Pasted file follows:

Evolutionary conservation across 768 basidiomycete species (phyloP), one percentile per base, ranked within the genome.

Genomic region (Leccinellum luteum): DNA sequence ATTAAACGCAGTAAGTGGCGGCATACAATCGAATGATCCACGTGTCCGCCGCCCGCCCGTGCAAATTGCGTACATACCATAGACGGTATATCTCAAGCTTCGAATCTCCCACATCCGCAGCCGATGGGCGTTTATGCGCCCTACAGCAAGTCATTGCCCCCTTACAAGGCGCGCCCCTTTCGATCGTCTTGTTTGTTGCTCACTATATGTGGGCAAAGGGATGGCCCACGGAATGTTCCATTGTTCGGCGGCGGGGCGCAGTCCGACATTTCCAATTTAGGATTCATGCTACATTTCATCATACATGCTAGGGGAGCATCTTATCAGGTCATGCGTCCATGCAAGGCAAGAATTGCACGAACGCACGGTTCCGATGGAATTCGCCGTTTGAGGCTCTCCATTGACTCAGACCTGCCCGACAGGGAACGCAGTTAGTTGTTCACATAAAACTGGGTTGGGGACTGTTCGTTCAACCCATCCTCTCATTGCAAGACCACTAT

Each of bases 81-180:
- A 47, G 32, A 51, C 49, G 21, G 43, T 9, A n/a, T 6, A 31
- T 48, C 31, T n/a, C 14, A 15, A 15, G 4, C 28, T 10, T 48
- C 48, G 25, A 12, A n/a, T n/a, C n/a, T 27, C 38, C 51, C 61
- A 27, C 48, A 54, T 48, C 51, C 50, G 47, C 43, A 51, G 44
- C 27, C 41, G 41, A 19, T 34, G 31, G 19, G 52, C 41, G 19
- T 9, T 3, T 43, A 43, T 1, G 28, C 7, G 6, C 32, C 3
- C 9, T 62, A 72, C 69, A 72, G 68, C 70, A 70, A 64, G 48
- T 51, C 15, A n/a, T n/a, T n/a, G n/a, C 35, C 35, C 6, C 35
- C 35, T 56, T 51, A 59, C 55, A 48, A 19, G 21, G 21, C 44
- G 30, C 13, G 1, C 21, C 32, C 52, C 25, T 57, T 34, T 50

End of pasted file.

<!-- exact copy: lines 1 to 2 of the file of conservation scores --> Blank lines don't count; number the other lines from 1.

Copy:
Evolutionary conservation across 768 basidiomycete species (phyloP), one percentile per base, ranked within the genome.

Genomic region (Leccinellum luteum): DNA sequence ATTAAACGCAGTAAGTGGCGGCATACAATCGAATGATCCACGTGTCCGCCGCCCGCCCGTGCAAATTGCGTACATACCATAGACGGTATATCTCAAGCTTCGAATCTCCCACATCCGCAGCCGATGGGCGTTTATGCGCCCTACAGCAAGTCATTGCCCCCTTACAAGGCGCGCCCCTTTCGATCGTCTTGTTTGTTGCTCACTATATGTGGGCAAAGGGATGGCCCACGGAATGTTCCATTGTTCGGCGGCGGGGCGCAGTCCGACATTTCCAATTTAGGATTCATGCTACATTTCATCATACATGCTAGGGGAGCATCTTATCAGGTCATGCGTCCATGCAAGGCAAGAATTGCACGAACGCACGGTTCCGATGGAATTCGCCGTTTGAGGCTCTCCATTGACTCAGACCTGCCCGACAGGGAACGCAGTTAGTTGTTCACATAAAACTGGGTTGGGGACTGTTCGTTCAACCCATCCTCTCATTGCAAGACCACTAT